Marwan Kuwaik, a 70-year-old Palestinian among the 1.4 million people listed by the U.N. as registered refugees.
On the United Nations' World Refugee Day on Saturday, Marwan Kuwaik, a 70-year-old Palestinian in Gaza, will be focused on trying to eke out a living by selling snack food on the street.
The June 20 event this year is aimed at reminding the world that everyone, including refugees, can contribute to society, the U.N. said on its website.
In Gaza, Kuwaik earns about 30 shekels ($8.50) a day selling lupin beans from his bicycle.
He is among 1.4 million Palestinians U.N.-registered refugees in the impoverished and crowded enclave, whose economy has suffered from years of Israeli and Egyptian blockades.
"I support my family, 15 people. I have never stopped my work for 40 years, even during wars, curfews and closures, except when I am sick," Kuwaik said.
Kuwaik's parents were among the hundreds of thousands of Palestinians who fled or were forced to leave their homes in what is now Israel during the fighting that surrounded its founding in 1948.
He was born two years later in Gaza and lives in the outskirts of its Beach refugee camp.
The U.N. registers as refugees the descendants of those Palestinians displaced more than 70 years ago.
Kuwaik said his family once owned farmland in Lod, a city in Israel.
He visited Lod twice in early 1980s and found a new house of concrete had been built next to his father's old shelter.
The new Israeli owners continued to grow olive trees on the farmland as his family long had, he said.
"We will return," Kuwaik vowed in his house as he filled small plastic bags with lupin beans. "If we die our sons will rise, and if they die then our grandchildren will do it."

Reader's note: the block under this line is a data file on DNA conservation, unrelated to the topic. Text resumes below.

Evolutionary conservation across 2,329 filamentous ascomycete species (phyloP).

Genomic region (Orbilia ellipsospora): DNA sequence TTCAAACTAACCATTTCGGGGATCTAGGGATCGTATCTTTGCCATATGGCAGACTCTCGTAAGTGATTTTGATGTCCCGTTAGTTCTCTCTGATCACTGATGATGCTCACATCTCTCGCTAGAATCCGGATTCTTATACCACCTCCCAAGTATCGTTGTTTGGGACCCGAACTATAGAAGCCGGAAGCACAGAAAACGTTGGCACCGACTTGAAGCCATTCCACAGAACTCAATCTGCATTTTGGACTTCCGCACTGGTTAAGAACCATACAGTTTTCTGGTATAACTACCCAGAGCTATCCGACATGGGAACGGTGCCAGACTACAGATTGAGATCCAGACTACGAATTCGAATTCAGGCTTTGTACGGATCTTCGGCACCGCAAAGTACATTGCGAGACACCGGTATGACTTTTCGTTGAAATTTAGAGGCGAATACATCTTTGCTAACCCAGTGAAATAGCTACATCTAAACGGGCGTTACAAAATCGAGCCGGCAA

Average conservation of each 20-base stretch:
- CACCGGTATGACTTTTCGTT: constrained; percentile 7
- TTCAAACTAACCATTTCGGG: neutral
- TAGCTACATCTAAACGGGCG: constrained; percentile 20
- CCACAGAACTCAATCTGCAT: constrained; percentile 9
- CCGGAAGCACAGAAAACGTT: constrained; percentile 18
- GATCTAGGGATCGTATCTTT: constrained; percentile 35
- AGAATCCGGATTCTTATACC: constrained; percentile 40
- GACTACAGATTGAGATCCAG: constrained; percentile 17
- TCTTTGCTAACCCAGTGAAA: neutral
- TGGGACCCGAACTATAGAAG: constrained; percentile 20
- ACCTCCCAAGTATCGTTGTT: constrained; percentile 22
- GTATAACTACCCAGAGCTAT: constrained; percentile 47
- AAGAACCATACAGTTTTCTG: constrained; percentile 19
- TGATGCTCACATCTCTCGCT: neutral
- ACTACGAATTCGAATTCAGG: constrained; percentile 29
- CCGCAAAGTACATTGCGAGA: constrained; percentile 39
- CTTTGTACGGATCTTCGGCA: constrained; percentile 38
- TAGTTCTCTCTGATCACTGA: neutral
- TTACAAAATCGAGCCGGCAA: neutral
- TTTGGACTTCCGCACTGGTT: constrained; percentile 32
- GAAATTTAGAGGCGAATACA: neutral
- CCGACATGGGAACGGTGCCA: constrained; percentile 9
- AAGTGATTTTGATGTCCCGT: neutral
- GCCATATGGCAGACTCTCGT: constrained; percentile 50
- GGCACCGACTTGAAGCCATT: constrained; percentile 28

Asked about World refugee Day, he said: "We remain without a solution ... the situation is miserable but we still have hopes."
Before the establishment of Israel in 1948, the Gaza Strip was peaceful coastal bridge between Egypt and the Levant. In his memoir, Palestinian author Edward Said wrote of boyhood drives
“When the refugees of Makkah were welcomed by the Ansar of Medina with an open heart, the tradition of brotherhood and solidarity came alive,” Mahira said in the video.
“To this day, the nation has kept these traditions alive.”
WHO is helping Palestinians set up a limb reconstruction unit in Nasser hospital in southern Gaza.
The fruit contains essential minerals such as calcium, iron, copper, potassium, magnesium and other vitamins which provide a wide range of benefits.
"Africa Fashion", at the Victoria and Albert (V&A) Museum from Saturday, is also the country's first exhibition dedicated to the medium.
The 22-year-old Italian, of Senegalese origin, influencer, whose real name is Khabane Lame, joined the platform in March 2020 after losing his job, according to The New York Times.